• Readily Available Bibles and Books of Praise.  I’ve been around enough to know that, in some churches, there is often a lively debate about whether or not to put Bibles and songbooks in the pews.  Doing so makes them readily available to visitors.  I can see the rationale for doing otherwise, but then the welcoming church has to ensure that the books are going to be easily accessed by visitors.  In my current (and previous) church, the ushers were responsible for making sure that visitors had Bibles and Books of Praise.  Having enough on hand is another important consideration — especially when there are special events like baptisms and professions of faith.
  • Literature — Free Handouts.   Some churches have a welcome center which includes literature about the church and what it believes.  These are free handouts available for visitors, both pamphlets and books.  Regular members and office bearers can get material from there for visitors, as needed.  In my previous church, we kept on hand supplies of Welcome to a Reformed Church, Jesus Loves the Little Children, We Believe, and others.  We also kept on hand extra copies of Clarion and Reformed Perspective.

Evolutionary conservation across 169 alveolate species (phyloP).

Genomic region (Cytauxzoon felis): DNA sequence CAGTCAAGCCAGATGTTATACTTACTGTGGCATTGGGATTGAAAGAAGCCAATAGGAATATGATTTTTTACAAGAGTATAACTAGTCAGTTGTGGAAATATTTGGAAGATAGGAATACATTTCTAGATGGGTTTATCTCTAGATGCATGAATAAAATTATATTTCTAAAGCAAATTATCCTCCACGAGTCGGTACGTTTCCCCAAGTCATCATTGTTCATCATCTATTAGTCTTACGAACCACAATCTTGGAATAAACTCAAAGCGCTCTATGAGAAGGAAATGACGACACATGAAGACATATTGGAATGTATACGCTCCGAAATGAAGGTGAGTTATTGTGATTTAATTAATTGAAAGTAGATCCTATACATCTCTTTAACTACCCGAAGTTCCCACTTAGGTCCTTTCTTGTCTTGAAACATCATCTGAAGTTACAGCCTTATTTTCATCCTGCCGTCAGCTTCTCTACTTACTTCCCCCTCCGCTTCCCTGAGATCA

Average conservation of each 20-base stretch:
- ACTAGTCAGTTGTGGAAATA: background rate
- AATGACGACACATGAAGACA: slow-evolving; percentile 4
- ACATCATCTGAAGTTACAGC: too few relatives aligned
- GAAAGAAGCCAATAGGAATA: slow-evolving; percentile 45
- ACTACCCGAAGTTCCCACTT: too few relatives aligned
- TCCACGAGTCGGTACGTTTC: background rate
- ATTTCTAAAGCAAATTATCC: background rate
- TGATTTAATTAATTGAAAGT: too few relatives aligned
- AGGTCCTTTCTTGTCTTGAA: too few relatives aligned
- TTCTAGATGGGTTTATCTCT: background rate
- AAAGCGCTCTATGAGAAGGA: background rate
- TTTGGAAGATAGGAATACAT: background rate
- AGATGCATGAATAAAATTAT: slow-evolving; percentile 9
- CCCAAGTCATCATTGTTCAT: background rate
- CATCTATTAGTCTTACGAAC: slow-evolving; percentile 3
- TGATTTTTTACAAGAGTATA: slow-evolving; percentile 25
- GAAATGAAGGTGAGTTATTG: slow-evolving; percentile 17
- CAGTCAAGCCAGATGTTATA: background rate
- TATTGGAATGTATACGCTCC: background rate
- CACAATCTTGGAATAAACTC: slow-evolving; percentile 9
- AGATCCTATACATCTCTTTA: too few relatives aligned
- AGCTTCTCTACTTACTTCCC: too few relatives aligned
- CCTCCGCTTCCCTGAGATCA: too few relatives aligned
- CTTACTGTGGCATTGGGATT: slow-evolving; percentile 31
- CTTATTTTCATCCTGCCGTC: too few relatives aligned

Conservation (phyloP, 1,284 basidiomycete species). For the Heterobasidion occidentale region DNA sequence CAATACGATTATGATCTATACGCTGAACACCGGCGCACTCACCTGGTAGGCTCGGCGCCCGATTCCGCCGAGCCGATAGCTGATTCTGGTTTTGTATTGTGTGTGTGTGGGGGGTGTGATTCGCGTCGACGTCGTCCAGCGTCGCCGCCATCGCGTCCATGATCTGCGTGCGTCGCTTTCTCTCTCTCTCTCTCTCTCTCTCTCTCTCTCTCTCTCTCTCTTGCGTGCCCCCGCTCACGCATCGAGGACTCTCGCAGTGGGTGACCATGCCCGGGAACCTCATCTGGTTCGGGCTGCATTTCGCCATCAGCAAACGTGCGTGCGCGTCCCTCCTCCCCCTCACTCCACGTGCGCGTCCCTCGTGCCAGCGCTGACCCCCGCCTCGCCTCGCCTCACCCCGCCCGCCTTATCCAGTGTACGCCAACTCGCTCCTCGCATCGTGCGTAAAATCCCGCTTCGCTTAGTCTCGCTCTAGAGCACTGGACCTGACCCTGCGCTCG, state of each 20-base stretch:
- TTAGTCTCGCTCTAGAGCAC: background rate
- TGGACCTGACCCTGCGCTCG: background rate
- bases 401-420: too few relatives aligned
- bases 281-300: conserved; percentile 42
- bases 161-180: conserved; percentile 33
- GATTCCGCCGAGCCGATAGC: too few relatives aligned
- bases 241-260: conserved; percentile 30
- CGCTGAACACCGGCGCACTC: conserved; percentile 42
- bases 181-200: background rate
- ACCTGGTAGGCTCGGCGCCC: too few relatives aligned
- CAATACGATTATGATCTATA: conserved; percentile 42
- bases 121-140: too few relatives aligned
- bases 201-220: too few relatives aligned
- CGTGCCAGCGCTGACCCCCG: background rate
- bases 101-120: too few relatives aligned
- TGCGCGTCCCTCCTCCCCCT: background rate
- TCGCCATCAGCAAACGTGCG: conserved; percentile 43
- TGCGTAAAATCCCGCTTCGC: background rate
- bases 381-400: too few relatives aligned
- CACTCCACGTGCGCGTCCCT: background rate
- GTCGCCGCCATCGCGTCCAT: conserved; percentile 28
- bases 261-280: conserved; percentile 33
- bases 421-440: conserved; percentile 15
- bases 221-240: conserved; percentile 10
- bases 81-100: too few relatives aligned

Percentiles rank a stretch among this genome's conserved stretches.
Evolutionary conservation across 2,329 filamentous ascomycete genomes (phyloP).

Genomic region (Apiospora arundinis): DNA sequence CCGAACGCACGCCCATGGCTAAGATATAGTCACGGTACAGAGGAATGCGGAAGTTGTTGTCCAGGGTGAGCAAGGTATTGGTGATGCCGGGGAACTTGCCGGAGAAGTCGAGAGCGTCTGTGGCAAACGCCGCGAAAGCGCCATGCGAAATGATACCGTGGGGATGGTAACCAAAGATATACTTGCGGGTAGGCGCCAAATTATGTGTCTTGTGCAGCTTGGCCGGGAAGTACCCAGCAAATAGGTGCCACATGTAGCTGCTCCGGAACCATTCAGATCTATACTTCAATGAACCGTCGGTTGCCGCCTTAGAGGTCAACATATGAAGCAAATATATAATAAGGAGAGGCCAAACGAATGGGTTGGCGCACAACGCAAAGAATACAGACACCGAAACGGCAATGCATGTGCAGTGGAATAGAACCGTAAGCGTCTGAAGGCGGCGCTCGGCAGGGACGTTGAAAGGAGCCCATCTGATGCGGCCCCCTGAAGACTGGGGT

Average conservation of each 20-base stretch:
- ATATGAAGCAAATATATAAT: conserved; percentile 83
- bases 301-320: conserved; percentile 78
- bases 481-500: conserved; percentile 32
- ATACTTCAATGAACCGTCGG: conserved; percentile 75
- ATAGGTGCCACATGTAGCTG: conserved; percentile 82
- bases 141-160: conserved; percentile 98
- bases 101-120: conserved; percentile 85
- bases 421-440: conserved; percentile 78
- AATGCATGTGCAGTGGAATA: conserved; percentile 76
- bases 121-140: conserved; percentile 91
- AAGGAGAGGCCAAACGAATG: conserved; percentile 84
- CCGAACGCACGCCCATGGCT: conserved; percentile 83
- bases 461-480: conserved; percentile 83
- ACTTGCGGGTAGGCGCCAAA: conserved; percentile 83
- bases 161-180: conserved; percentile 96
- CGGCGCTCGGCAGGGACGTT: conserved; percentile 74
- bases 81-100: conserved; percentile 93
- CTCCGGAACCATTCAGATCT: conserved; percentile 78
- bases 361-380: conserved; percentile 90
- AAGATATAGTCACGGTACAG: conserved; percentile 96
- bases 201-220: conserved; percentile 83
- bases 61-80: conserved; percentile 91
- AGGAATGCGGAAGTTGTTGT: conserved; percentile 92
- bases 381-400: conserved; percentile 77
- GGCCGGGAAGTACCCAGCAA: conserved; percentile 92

• Conscientious Members.  The ideal welcoming church will have members who keep their eyes open for visitors — and then act appropriately.  During the service, did you see that guy without a Book of Praise looking all confused?  Hand him yours and share with your neighbour.  While handing it to him, point out to him the song you’re singing or about to sing.  After the service, did you see that lady standing around all by herself hoping that someone would talk to her?  Go and talk to her.  Introduce yourself and welcome her.  Offer to introduce her to the pastor or other office bearers.  Just pay attention and treat the person who looks out of place like you’d like to be treated if you were in their position.
  • Invite Visitors to Coffee Socials.  A lot of churches have regular coffee socials.  I remember visiting a United Reformed Church in Lynden, WA and the elder who gave the announcements mentioned their coffee social afterwards, and then added, “If you’re visiting with us, please do stay with us for coffee and other refreshments so that we can get to know you.”  And they meant it.  At another URC in Brantford, Ontario, our family had to leave right after the service, but one of the elders ran after us into the parking lot and asked us to please come back in and join them for coffee.  That was a welcoming church!
  • Follow Up.  This is especially important for office bearers.  If you meet a visitor, exchange contact information with them so that you can follow up.  Write a note to them or give them a call and see if they have any questions, or give them the opportunity to meet with you for a coffee.  The personal touch will communicate that you’re interested and genuinely care about this person.

There are many more things that could be mentioned, but those are the ones that I’ve selected as most helpful.  Implementing just two or three of those above will already go a long to making a visit to your church a more welcoming experience — allowing people to see that the love and hospitality of our Saviour Jesus has impressed us and is shaping us.